more likely to become lovers if their genes share little in common,
according to a study that demonstrates a possible biological mechanism
controlling the sexual attraction between men and women.
men and women with dissimilar genes are more likely to get married
than people with a similar genetic heritage. The findings indicate
that certain genes control some of the subconscious desires behind
the choice of one partner over another, as a way of preventing inbreeding
and boosting a child’s immune defences.
studied the genes of 90 married couples and found that their DNA
in a key region of their chromosomes was significantly different
compared with the same stretch of DNA in 152 couples chosen at random
from the population and who were neither married nor having sexual
relations with one another.
called the major histocompatibility complex (MHC), are part of the
immune system. This is the first rsearch of its kind showing that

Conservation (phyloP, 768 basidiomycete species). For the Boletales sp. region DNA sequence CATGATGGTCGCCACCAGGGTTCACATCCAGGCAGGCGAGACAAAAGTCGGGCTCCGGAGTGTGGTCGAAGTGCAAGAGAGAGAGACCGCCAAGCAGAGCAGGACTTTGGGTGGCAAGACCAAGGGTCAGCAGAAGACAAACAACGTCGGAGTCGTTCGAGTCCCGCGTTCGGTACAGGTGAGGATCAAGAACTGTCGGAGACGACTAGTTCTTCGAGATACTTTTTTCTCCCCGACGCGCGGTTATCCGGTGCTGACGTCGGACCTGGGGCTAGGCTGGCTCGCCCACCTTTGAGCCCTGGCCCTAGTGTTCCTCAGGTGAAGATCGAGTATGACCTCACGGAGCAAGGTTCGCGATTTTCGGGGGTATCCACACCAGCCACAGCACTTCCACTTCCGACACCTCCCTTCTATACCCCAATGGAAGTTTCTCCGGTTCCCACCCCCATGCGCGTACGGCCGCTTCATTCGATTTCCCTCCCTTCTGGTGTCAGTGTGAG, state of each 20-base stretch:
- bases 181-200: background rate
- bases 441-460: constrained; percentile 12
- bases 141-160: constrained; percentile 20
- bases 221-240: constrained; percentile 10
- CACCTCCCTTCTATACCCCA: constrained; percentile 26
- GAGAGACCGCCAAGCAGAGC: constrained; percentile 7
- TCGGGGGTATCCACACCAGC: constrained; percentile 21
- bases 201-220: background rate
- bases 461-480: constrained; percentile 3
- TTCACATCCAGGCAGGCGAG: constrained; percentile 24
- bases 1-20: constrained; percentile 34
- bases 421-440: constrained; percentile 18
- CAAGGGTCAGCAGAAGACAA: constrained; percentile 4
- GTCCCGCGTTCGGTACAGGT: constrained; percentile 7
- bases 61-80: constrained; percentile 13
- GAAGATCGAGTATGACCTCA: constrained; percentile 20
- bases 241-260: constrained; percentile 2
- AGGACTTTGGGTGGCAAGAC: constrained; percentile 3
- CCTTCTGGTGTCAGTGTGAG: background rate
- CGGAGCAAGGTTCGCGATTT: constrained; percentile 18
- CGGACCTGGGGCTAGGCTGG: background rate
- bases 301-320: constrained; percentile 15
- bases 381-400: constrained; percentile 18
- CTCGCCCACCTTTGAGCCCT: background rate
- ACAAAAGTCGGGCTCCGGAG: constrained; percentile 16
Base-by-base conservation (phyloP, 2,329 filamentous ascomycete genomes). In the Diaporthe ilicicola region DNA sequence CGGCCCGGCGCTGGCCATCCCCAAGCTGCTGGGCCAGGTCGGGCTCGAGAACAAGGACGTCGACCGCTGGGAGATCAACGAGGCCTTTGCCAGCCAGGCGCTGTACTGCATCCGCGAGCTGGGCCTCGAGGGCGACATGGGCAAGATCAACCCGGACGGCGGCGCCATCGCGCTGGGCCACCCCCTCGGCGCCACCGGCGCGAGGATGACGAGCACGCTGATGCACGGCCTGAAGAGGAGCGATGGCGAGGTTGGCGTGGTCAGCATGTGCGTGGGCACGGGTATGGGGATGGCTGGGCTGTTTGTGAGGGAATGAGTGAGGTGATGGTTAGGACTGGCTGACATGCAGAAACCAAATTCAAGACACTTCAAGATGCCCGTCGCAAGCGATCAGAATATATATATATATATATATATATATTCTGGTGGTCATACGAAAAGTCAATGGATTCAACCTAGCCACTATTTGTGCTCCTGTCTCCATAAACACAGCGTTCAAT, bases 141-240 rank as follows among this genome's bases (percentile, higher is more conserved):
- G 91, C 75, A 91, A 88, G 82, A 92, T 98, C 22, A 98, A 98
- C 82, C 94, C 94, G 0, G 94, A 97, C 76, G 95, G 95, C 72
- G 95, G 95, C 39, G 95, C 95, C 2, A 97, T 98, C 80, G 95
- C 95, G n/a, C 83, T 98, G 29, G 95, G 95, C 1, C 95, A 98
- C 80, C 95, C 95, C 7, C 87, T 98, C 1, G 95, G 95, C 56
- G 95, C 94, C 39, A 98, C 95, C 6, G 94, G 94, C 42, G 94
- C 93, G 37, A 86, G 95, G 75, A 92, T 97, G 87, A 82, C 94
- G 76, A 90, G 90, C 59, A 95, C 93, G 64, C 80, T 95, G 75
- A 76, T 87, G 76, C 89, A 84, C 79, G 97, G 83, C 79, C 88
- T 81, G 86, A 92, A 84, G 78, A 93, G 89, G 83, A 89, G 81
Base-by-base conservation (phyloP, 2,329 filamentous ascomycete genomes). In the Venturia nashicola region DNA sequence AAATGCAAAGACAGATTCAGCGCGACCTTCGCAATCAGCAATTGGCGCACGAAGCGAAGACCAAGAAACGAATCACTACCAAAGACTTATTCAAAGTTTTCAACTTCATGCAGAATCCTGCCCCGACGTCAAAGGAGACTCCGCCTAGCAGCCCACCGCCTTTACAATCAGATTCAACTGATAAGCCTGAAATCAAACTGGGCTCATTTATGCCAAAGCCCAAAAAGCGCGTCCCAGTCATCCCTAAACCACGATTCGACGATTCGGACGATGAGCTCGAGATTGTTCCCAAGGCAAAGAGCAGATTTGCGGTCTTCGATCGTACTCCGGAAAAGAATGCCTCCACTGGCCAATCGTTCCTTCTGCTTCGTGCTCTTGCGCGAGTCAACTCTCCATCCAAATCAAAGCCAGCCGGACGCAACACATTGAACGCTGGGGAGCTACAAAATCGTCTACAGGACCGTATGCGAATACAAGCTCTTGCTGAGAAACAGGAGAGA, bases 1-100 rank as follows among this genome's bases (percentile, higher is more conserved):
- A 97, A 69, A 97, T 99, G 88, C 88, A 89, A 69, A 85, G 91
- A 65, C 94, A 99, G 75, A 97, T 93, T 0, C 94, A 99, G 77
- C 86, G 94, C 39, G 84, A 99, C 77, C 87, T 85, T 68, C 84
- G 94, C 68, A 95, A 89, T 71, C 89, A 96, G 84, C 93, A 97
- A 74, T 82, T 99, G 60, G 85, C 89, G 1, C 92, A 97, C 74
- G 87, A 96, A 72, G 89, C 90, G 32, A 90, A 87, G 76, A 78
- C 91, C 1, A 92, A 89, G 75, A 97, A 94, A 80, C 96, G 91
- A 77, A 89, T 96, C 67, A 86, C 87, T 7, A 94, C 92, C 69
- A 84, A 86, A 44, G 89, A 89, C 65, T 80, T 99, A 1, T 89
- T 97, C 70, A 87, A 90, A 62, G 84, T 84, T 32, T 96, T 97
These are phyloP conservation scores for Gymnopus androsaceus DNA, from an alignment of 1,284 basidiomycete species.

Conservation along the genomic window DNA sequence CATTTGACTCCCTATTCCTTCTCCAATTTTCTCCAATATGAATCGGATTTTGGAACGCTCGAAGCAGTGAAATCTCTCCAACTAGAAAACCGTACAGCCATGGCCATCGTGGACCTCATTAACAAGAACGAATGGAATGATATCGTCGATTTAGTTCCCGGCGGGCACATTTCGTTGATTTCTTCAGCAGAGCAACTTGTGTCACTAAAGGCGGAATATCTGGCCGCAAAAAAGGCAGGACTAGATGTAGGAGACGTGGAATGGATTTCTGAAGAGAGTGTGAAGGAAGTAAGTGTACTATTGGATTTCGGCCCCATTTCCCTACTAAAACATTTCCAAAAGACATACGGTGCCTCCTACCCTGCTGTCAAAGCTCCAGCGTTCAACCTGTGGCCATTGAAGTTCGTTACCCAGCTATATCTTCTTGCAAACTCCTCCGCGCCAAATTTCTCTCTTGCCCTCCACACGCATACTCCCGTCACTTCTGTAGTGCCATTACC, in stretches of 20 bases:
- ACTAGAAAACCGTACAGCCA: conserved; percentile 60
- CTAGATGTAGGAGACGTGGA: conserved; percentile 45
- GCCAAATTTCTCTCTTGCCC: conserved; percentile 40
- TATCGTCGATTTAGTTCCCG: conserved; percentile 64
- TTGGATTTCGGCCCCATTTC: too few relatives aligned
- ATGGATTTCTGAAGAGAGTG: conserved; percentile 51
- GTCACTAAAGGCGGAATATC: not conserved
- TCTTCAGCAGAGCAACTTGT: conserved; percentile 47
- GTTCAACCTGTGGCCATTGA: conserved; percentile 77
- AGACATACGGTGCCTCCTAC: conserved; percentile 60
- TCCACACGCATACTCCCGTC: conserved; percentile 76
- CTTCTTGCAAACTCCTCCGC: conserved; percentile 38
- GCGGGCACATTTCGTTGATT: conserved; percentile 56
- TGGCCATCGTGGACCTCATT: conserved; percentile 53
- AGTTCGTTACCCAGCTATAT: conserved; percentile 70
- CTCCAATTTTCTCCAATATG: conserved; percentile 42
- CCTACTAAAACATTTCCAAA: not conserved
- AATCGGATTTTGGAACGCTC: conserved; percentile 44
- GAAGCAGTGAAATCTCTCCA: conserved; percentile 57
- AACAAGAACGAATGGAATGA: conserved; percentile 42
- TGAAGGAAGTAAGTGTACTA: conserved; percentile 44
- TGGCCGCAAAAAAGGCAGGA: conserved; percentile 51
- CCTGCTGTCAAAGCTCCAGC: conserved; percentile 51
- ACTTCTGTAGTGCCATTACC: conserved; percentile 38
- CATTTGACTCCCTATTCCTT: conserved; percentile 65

they may play a significant role in whether or not couples are likely
to get married.
If the MHC
genes played no role in the choice of a mate, then the scientists
would expect to find similar differences between both sets of couples
– the married and the unmarried. However, the statistically
significant difference suggests that the dissimilar MHC genes influenced
whether men and women become attracted to one another.
it is tempting to think that humans choose their partners because
of their similarities, our research has shown clearly that it is
differences that make for successful reproduction, and that the
subconscious drive to have healthy children is important when choosing
a mate," said Professor Maria da Graca Bicalho of the University
of Parana in Brazil.